Jason X (2001)

Right before a well-endowed woman gets yanked out into the black of space she yells above the noise “this sucks on so many levels.” If you only knew. While the Friday the 13th series has never been the most complex, nuanced and intricate series, it’s presented some interesting psychological and Freudian ideas throughout the series or given some depth to the characters. Here the only depth to be found is in the deep pit of how much this movie sucks.

It’s the future and Jason Voorhees (Kane Hodder) is still alive, contained in a somewhat secure, futurist facility in some nice chains. People in the future don’t know anything about the once notorious Jason and he begins another killing spree. It’s short lived spree as one of his would be victim freezes the facility, trapping herself and Jason. Jump a couple centuries and a spaceship discovers the facility and the two bodies which they take to their ship to resuscitate.

The majority of the setup is a simple waste of time as it has little bearing on the rest of the film. Sure, it sets up the discovery, but wouldn’t it have been more intriguing and engaging if the film stared with this discovery? Then the film would start with this big mystery about where these two came from. Or maybe the whole idea could be scrapped entirely as the sequence that appears instead is painfully goofy, slapstick, moronic and acted out by some of the most untalented people to constitute a cast of this series so far. Plus, they’re almost all annoying from the first moments words leave their lips, which is the kiss of death in this series.

The only thing the opening fifteen minutes achieves in establishing Jason X as an action movie. Bullets fly like crazy as Jason makes his way towards the next victim. People kick over tables, cock futuristic shotguns and let off a round. Besides the obvious leap in genres, the problem is that guns in the future suck. It seems those crazy Liberals found a way around gun control and simply made every gun a sissy gun that couldn’t even hurt a fly. Way to go, I hope you enjoy dying in the middle of sex when the boogey man gets you!

But before all my Liberal readers leave, just know that the conservatives are just as much to blame for trying to sell Jason for money. Those greedy, big business bastards! The one guy who knows who Jason is and can end it all right then and there decides there is too much money to be made and risks everyone’s life just so that he maybe might have a nice life living on the beach, smoking cigars and hiring famous musicians for his umpteenth weddings for a billion dollars.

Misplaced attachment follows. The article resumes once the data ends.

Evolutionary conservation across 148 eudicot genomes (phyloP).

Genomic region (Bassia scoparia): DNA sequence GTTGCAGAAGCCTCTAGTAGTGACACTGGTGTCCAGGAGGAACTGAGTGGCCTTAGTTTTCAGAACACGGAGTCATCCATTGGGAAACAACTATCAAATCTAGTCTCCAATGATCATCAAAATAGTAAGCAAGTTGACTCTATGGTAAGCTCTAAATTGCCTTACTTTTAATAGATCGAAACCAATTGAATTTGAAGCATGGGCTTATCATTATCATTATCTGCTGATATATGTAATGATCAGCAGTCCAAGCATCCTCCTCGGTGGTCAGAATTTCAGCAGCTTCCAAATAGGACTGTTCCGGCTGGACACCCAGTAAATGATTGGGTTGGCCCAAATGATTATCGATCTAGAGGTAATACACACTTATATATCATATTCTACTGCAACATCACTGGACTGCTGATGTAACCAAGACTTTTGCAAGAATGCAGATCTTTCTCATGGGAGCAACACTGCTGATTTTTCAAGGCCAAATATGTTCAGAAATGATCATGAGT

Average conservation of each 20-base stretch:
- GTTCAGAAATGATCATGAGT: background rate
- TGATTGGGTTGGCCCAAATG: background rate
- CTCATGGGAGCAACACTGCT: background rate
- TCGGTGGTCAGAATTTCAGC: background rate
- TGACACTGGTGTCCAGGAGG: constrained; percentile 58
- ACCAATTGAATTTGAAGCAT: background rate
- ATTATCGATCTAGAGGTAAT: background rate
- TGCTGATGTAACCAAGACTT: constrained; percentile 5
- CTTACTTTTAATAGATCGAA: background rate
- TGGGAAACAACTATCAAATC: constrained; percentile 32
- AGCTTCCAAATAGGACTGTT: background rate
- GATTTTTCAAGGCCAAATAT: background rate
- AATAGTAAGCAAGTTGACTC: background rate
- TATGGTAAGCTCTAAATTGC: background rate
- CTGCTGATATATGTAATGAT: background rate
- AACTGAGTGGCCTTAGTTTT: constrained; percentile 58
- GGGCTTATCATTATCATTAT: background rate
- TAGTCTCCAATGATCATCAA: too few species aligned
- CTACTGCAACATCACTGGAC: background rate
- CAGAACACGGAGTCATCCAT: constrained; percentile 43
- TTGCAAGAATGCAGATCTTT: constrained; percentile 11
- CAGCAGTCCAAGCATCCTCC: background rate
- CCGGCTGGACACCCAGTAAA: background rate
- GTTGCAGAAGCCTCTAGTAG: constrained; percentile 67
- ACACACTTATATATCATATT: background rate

Hey wait, haven’t I seen this all before? This is uncannily familiar, like the premise of a big sci-fi series. O yea, Alien! Almost everything in this movie in some way shape or form feels like it was stolen from the series. Whether it’s the humanoid robot or the gung-ho space marines, it’s essentially everything the Alien films did but cobbled together into one movie, disjointed and with a dude with a hokey mask and a space knife instead of rapidly evolving aliens.

The film ends up being more sci-fi action than anything else but there’s little to no implication to that. The film introduces some cool ideas, one of them being this new technology that rapidly regrows body cells and can help resuscitate people. This could be a great setup for a world in which killing is no longer possible. Imagine if all of Jason’s victims were cobbled back together after the fact. What would the implications of that be? Would Jason even be considered a monster anymore or just a silly prankster? How would horror then exist in such a universe?

Most of the rest of the technology is similarly underused. There are hundreds of guns throughout the ship but they all suck. Likewise, the ship has all this cool technology but seems unable to afford enough light bulbs to make a well lit area. Wouldn’t it be interesting if Jason had to be in a place where he couldn’t hide? How would that change his tactics? The only truly interesting use of technology is a video game simulator that does a rather nifty trick in the last act.

It also doesn’t help that Jason has now decided that killing people should be done in the most ridiculous and awkward ways possible. There have been some incredibly dumb deaths in the past (see the entirety of Jason Takes Manhattan) but this proves to be an all-time low with some dumb, impractical kills that make little sense given the fact he spends most of the moving walking around with a giant knife.

Yes, this film does suck on so many levels. It’s a clear knockoff of so many sci-fi ideas but without understanding any of them or crafting a cohesive, coherent and enjoyable film. From the grating, forgettable cast to the awkward deaths, everything about this film is bad in execution. In the hands of another writer who actually understood these elements, the film could craft a nice deconstruction of Jason, a dark fish out of water tale. Instead, it just throws as much sci-finess together as possible and hopes the fans will enjoy the corny deaths.

© 2010 James Blake Ewing